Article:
Dr. Michael Fox

                                                                     Photo Courtesy Farm Sanctuary

Since his early career days in the 1970s, Dr. Fox has been one of the most prescient, prolific and passionate figures addressing the environmental, ethical and economic consequences of animal use in human industry. Long before the phrase "climate change" was in our vernacular, he was connecting industrial agriculture with changing climate conditions, animal and human suffering, and ecological collapse. 

A former vice president of the Humane Society of the United States, Dr. Fox began his career as a veterinarian, graduating from the Royal Veterinary College, London, England, with post-graduate research in the U.S. focused on animal behavior and development in the field of wild canids. He also holds a PhD in medicine and a DSc in ethology/animal behavior from the University of London, and he is a member of the British Veterinary Association, the American Holistic Veterinary Medical Association and an Honor Roll member of the American Veterinary Medical Association. A frequent guest on the Johnny Carson and Dick Cavett shows during their runs, Dr. Fox has authored and edited dozens of books for adults and children, and his syndicated newspaper column, Animal Doctor, has been reaching readers far and wide for over 40 years.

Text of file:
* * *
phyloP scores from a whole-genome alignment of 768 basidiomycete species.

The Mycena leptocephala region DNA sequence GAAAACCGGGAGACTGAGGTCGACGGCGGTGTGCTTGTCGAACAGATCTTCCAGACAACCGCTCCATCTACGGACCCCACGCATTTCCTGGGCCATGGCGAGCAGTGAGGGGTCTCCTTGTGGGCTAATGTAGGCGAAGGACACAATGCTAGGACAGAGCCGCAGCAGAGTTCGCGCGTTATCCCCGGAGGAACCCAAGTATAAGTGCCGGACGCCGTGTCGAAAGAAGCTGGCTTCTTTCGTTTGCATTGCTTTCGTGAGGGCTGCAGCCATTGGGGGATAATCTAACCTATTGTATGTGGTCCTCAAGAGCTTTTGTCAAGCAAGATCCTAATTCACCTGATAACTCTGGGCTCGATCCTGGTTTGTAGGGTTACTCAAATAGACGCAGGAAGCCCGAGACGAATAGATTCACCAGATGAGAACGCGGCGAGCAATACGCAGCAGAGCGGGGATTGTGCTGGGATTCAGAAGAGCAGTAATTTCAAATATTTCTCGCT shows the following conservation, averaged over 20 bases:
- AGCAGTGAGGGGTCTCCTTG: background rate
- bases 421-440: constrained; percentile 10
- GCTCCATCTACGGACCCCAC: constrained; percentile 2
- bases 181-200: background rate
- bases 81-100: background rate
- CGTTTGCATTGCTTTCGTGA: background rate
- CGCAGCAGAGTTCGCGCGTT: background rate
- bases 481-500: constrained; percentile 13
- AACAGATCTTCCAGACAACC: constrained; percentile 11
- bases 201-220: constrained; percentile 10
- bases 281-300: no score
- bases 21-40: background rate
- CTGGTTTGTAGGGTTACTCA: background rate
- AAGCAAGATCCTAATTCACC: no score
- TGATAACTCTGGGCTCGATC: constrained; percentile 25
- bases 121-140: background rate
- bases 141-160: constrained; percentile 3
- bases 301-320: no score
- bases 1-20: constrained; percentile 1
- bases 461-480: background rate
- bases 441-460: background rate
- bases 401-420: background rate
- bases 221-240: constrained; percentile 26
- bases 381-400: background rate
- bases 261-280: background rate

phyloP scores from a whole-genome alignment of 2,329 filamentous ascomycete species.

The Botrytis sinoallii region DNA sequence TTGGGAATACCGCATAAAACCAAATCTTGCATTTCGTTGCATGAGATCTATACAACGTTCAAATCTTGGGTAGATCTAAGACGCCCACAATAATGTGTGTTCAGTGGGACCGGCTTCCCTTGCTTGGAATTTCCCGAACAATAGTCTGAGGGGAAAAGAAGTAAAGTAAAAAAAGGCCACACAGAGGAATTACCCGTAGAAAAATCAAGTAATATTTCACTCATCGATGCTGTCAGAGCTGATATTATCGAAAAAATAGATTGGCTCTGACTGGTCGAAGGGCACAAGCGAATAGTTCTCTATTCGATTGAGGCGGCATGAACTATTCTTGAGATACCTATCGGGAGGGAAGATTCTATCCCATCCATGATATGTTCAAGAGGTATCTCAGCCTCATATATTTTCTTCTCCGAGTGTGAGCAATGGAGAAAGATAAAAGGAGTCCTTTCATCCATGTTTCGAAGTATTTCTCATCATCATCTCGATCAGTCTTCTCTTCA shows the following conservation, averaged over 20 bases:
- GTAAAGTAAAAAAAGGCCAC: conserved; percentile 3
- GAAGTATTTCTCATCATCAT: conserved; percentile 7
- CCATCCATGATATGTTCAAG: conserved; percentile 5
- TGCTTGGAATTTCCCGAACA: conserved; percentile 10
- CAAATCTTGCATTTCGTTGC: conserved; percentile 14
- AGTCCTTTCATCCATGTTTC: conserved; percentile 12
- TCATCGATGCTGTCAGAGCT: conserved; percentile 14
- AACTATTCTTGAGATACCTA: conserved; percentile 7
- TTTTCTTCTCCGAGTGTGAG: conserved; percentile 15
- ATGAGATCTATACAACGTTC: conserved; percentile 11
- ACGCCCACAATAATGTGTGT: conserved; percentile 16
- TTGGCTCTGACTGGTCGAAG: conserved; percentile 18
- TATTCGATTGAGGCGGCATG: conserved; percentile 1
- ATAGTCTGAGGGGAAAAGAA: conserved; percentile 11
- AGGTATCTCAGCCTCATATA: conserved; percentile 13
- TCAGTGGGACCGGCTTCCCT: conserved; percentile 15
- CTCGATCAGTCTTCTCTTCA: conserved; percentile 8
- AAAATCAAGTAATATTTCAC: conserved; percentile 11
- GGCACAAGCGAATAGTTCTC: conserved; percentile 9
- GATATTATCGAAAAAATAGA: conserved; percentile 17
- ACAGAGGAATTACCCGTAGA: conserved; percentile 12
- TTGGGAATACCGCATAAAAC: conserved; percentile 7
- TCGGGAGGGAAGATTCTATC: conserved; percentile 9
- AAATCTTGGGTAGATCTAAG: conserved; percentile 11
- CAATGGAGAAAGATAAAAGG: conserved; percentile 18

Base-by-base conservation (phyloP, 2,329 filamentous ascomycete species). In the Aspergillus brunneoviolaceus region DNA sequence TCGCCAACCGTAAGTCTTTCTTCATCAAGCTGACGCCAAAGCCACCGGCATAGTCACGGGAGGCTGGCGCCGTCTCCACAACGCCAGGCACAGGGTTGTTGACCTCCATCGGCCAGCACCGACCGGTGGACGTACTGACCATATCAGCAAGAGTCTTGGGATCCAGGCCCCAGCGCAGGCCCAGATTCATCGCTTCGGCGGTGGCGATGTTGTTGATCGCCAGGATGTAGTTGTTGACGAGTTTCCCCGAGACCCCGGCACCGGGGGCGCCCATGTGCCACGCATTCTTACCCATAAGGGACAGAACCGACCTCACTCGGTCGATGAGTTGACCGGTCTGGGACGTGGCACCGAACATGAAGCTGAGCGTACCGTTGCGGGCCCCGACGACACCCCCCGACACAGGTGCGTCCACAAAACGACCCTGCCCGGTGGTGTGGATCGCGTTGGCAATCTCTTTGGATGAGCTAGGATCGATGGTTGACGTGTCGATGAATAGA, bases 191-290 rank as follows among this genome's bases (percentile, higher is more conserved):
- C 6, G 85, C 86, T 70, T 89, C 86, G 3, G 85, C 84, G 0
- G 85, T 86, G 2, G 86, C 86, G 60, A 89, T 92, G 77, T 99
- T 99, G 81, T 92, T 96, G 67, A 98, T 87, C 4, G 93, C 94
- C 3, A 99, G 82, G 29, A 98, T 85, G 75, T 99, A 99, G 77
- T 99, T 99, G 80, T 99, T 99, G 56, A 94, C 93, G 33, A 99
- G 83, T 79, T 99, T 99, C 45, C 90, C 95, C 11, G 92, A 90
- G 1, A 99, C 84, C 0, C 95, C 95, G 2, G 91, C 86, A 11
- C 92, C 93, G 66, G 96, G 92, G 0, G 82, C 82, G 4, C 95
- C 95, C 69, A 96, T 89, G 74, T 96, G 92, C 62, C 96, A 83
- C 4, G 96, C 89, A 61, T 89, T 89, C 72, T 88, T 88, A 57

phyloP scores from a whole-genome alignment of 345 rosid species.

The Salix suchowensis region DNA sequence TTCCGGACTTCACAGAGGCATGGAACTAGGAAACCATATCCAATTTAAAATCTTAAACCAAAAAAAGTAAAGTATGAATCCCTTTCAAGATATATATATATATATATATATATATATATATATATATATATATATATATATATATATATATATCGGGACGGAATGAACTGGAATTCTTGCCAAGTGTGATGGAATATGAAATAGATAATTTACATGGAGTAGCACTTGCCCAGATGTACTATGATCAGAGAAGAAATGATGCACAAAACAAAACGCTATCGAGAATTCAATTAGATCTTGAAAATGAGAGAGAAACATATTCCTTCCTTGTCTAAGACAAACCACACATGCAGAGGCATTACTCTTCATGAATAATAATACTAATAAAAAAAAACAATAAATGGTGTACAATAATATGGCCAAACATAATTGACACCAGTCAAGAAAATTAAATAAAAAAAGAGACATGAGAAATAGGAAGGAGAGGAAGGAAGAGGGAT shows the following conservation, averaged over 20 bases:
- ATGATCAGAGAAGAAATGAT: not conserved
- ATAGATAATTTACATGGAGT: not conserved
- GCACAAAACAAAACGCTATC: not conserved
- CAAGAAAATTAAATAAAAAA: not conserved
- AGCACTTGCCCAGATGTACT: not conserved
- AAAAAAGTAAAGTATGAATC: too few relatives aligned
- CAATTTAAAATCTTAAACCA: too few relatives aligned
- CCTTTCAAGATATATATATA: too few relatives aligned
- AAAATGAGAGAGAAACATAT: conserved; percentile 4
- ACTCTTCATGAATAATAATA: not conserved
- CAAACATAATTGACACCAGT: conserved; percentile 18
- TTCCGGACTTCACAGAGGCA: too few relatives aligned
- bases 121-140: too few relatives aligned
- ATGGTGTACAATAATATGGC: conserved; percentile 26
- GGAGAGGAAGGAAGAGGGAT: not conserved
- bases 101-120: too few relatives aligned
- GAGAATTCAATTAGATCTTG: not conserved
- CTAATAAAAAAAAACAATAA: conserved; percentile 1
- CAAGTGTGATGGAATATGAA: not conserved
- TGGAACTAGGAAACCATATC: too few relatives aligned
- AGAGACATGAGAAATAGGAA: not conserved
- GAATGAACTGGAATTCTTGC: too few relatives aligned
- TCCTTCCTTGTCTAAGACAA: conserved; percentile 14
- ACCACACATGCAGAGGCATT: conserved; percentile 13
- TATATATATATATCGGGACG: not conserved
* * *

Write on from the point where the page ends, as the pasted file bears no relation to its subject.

Dr. Fox's daughter, Camilla Fox, and I travelled together in August, 2015, to visit her father and his wife Deanna at their home in Minnesota. Camilla is the Founder and Executive Director of Project Coyote, an organization dedicated to fostering coexistence between people and wildlife.

On his website, Dr. Fox describes his mission: 

"To help heal the broken bonds between my own species and other living beings and the natural environment for the good of all: One Earth, One Health."

In the following interview excerpts, he reveals why, and offers ways individuals can make a difference for animals and the natural environment. 
 


Interview Excerpts

                   Introduction and Background

       Bioethics and Confronting the Status Quo

            The Path to Becoming a Veterinarian

Warning in 1980s of Corporate Takeover of Agriculture

Ethology Konrad Lorenz and the Burden of Empathy

                 The Emotional Lives of Animals

                            Early Influences

           The Evolution of Animal Agriculture

     Conflicts of Interest in Veterinary Medicine

Anthropomorphism and Healing the Relationship Between Humans and Animals

         The Fork as an Instrument of Revolution